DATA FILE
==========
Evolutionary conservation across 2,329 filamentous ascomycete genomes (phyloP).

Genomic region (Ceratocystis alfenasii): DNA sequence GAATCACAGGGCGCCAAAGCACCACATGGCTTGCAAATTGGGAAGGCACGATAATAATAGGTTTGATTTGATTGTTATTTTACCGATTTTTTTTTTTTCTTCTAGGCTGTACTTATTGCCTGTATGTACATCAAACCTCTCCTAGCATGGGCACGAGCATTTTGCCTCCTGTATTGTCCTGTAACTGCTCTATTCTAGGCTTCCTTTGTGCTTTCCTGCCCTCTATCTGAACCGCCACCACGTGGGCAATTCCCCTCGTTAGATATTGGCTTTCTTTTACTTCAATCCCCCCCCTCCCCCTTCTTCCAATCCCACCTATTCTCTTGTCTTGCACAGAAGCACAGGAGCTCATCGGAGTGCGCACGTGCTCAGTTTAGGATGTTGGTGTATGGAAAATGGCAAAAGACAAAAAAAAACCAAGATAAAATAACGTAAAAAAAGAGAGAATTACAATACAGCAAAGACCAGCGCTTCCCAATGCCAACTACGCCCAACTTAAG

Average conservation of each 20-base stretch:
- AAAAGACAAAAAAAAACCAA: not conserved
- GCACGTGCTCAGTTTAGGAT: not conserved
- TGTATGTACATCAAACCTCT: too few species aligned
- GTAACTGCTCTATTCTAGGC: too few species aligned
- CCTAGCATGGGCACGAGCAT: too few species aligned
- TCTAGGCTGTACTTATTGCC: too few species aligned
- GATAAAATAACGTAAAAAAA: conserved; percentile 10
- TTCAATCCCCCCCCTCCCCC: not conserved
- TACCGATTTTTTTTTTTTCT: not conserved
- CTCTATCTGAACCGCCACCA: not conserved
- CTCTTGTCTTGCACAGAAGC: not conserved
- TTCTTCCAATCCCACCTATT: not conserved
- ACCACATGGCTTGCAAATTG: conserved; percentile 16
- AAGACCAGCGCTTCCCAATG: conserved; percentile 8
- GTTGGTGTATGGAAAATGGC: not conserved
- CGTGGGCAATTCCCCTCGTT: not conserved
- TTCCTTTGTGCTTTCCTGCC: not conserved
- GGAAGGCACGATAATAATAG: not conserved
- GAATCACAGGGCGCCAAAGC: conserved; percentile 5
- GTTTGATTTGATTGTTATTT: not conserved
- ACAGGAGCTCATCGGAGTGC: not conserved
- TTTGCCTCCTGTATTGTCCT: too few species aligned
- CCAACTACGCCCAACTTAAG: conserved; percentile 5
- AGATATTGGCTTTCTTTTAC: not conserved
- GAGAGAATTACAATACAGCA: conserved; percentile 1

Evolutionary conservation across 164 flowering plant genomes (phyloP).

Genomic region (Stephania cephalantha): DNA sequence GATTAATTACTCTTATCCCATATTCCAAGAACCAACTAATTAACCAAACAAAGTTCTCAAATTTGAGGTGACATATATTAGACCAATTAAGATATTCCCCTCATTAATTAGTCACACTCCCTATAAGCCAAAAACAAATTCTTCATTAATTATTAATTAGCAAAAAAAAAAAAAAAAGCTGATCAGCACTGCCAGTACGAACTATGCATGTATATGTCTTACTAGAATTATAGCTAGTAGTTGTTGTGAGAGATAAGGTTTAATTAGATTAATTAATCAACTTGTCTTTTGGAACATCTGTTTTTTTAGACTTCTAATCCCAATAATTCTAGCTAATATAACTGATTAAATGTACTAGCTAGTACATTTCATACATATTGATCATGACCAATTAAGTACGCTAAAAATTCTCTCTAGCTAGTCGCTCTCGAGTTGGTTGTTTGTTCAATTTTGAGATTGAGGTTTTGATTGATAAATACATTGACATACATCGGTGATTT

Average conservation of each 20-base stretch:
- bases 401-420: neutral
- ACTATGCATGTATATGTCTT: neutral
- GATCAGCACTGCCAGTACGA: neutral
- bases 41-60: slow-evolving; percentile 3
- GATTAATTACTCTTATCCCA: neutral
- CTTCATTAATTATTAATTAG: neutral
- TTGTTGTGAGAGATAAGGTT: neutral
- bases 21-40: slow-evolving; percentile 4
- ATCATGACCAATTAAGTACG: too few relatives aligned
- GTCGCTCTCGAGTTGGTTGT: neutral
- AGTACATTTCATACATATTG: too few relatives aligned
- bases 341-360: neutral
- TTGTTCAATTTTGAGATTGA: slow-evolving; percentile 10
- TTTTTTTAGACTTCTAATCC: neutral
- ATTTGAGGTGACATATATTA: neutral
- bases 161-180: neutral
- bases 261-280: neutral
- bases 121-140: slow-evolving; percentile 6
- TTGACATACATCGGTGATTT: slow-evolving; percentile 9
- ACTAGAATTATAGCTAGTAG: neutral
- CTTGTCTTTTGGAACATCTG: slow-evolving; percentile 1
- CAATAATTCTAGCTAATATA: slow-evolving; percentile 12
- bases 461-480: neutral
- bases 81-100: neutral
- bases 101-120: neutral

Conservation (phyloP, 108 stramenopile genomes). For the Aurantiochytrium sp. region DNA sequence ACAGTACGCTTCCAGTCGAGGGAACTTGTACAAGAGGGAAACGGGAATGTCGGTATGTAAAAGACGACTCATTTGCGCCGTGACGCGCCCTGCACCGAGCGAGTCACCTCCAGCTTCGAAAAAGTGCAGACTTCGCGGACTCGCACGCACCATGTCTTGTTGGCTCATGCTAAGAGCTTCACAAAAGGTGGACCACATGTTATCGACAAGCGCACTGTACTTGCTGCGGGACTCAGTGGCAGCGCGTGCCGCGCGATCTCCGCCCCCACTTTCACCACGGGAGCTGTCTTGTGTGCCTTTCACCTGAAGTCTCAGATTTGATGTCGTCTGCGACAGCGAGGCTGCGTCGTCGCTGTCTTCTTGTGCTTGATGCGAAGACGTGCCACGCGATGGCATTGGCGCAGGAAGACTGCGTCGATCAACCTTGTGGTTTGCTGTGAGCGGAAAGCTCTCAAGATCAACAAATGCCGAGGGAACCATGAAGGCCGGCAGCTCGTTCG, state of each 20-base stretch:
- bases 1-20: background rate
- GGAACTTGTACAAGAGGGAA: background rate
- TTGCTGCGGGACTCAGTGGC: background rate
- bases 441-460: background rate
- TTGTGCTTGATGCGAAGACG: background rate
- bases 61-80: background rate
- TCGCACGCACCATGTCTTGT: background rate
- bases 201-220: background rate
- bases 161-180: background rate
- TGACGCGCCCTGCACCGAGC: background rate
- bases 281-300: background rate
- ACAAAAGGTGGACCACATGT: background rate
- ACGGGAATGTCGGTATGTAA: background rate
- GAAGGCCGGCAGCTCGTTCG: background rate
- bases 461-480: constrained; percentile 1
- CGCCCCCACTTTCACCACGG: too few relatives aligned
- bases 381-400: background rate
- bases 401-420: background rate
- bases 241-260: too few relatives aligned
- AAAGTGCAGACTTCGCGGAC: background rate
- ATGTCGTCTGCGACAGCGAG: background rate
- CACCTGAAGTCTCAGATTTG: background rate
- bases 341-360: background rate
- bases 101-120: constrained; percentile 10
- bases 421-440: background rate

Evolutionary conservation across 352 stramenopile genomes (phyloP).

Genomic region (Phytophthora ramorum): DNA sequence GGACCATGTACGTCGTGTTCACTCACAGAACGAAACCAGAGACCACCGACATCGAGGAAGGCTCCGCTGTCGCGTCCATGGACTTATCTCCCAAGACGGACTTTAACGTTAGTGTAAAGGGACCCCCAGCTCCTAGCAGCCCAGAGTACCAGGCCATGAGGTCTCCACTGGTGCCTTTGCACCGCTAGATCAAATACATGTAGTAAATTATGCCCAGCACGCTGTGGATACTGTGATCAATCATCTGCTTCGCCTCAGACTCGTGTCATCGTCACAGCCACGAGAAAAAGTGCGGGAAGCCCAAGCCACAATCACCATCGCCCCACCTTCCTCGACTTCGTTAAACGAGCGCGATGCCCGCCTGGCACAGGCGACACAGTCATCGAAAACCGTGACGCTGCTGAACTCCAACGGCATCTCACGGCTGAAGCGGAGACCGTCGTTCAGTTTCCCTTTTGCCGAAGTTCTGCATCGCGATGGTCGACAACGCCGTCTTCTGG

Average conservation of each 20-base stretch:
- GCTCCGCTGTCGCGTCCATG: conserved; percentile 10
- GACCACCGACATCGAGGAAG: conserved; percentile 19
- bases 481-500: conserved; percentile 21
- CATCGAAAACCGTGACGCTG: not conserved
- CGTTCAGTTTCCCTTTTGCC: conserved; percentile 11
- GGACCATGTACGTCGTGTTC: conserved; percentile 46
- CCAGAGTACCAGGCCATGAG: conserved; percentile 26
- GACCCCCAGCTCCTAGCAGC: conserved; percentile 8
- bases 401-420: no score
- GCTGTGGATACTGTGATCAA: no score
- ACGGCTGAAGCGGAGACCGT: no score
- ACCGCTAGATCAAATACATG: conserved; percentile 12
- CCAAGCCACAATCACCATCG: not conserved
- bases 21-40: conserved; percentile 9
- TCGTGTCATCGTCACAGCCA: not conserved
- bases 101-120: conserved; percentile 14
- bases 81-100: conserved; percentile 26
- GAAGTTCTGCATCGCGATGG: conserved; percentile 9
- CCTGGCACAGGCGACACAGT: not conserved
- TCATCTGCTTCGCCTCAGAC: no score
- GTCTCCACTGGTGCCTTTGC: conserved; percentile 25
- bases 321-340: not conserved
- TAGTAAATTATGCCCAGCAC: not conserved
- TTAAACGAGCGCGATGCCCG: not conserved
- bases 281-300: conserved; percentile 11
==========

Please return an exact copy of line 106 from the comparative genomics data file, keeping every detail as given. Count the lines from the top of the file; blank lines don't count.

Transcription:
- GTCTCCACTGGTGCCTTTGC: conserved; percentile 25